March 2013 Vol. 25/No.3
By Stu Zweben, Betsy Bizot
The full 2012 Taulbee Report will be published in the May 2013 issue of CRN. However, the degree and enrollment numbers for bachelor’s and doctoral level programs in the departments responding to the survey have been compiled at this time, and they should be of interest to our members and readership. Thus, we are providing a sneak preview into these data.
Click here to view the press release.
The accompanying table shows the one-year comparison between last year’s survey and this year’s. Since the specific departments reporting from one year to the next may vary, we show both the overall values for all departments who reported in a given year, and the comparable totals from only those departments that reported in both years.
The data show strong growth at the bachelor’s level, and a more modest, but solid, growth at the doctoral level. Overall reported Ph.D. production in computing programs rose 8.2 percent in 2011-12, with 1,929 degrees granted compared with 1,782 in 2010-11. This is the highest number of PhDs ever reported in Taulbee, surpassing the previous high of 1,877 in 2008. Among departments reporting both this year and last year, the number of total doctoral degrees increased 5.2 percent, and the number of doctoral degrees in U.S. CS programs rose 6.8 percent. Doctoral enrollments also are up, in aggregate and if only new doctoral students are considered. Among all departments that reported both years, the increase is in the 4-5 percent range, while in U.S. CS departments the increase is slightly higher.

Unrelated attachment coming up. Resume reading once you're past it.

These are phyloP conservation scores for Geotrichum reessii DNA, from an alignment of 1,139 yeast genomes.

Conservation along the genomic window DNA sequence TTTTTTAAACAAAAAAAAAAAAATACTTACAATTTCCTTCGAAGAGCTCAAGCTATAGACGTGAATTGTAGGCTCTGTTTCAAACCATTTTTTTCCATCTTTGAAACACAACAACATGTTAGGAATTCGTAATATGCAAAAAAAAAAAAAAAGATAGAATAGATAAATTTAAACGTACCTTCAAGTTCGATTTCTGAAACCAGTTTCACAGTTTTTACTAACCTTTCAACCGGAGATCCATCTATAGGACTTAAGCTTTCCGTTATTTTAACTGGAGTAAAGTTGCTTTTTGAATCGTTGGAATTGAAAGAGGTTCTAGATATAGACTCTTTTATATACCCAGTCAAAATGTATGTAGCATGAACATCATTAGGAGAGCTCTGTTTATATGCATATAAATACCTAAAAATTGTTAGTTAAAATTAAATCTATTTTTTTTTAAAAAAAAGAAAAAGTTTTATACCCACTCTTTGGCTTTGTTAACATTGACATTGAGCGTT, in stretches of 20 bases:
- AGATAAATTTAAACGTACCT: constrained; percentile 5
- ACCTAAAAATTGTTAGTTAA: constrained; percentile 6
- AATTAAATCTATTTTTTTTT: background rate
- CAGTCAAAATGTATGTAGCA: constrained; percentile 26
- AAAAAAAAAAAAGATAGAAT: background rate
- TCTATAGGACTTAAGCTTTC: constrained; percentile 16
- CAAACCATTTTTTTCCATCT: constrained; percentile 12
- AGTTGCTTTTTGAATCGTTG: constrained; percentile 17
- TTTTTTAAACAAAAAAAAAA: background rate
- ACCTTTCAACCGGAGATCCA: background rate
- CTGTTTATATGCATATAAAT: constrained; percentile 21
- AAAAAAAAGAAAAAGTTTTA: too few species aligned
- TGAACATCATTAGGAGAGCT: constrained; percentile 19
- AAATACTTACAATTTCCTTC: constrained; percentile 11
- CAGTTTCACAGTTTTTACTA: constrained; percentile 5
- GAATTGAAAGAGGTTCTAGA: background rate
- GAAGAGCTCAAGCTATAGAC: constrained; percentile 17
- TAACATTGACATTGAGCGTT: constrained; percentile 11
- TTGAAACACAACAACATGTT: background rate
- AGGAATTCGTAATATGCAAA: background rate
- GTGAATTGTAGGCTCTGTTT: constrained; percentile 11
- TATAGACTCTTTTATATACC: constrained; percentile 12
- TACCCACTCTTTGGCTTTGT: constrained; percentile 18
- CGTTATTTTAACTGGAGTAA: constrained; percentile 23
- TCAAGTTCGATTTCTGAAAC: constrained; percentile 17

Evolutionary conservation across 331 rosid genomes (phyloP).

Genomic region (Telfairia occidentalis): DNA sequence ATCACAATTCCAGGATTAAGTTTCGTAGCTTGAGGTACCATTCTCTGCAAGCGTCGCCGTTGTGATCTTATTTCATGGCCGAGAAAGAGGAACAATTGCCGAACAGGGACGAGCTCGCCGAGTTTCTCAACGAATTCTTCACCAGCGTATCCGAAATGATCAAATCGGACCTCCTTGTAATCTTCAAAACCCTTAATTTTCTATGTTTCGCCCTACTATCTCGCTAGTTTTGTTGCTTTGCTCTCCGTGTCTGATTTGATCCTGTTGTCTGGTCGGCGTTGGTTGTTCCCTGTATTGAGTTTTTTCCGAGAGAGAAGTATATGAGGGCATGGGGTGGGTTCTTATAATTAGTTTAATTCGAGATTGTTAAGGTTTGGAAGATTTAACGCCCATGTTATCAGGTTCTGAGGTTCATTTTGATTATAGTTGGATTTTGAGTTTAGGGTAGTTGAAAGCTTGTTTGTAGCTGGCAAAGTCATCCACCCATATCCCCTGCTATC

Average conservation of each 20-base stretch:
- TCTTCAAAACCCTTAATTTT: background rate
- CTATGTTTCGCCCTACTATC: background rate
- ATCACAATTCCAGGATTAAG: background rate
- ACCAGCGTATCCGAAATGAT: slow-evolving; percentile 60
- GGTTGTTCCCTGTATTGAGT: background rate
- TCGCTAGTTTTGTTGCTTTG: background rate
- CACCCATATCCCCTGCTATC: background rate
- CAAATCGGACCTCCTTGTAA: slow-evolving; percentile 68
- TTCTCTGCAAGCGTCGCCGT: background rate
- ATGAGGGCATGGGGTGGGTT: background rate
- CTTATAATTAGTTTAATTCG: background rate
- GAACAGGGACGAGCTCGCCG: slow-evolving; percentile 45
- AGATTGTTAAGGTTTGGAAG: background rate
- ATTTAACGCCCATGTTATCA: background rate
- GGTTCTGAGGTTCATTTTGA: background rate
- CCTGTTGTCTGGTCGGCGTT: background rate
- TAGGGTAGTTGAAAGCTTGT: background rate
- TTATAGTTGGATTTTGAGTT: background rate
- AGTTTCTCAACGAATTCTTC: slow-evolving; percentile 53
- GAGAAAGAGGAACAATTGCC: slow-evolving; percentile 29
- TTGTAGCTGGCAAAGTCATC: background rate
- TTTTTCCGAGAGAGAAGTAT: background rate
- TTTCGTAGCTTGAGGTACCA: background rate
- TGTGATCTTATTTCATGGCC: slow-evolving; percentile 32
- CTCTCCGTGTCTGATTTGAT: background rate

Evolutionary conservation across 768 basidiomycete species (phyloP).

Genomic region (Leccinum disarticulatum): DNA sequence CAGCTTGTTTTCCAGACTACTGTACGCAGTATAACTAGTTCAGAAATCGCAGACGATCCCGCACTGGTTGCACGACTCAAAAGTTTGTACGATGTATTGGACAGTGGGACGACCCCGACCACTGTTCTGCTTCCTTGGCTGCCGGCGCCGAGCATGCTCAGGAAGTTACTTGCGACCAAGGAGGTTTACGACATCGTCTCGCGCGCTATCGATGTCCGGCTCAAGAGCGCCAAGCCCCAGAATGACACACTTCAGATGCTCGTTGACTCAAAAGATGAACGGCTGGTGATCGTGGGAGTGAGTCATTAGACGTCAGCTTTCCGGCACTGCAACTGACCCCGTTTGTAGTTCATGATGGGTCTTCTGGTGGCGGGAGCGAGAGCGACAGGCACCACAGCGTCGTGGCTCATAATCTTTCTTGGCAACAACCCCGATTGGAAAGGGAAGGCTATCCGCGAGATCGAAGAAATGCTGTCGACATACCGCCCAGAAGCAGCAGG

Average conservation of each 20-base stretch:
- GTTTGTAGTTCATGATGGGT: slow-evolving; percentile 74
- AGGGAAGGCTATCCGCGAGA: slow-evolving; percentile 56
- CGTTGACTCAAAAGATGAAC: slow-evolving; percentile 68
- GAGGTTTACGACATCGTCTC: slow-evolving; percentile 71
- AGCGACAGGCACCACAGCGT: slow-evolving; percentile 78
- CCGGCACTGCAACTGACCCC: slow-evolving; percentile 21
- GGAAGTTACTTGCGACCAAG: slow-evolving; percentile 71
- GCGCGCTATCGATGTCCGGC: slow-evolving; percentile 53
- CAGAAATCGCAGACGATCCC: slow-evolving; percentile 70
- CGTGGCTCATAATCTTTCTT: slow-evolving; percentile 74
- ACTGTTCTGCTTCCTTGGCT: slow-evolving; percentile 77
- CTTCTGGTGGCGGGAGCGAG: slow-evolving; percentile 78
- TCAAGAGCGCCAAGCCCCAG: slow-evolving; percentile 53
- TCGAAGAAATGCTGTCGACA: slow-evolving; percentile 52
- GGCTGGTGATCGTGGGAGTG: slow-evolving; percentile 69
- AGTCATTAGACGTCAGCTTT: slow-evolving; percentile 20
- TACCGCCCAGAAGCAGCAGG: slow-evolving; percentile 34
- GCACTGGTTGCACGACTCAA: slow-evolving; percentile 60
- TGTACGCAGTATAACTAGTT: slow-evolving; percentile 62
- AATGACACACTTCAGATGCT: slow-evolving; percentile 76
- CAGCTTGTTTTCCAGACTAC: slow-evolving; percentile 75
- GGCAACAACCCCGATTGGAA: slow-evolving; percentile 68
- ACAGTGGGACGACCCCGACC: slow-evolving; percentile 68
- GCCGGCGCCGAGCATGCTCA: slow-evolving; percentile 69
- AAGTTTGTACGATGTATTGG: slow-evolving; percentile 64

Bachelor’s degree production increased by a double-digit percentage for the third straight year. Among all departments reporting, the increase was 15.7 percent, but if only those departments that reported both years are counted, the increase was 17.1 percent. In U.S. CS departments the increases were 19.8 percent overall and 16.6 percent among those departments that reported both years. Enrollments in the bachelor’s programs also rose at double-digit percent levels. Among all departments that reported both years, there is a 10.6 percent increase in total bachelor’s enrollment, but a 20.8 percent increase in new student enrollment, while the increase within U.S. CS departments is even higher.
Interest in computing seems to be growing at a healthy clip. Stay tuned to the May 2013 CRN for a more complete analysis of the Taulbee data.
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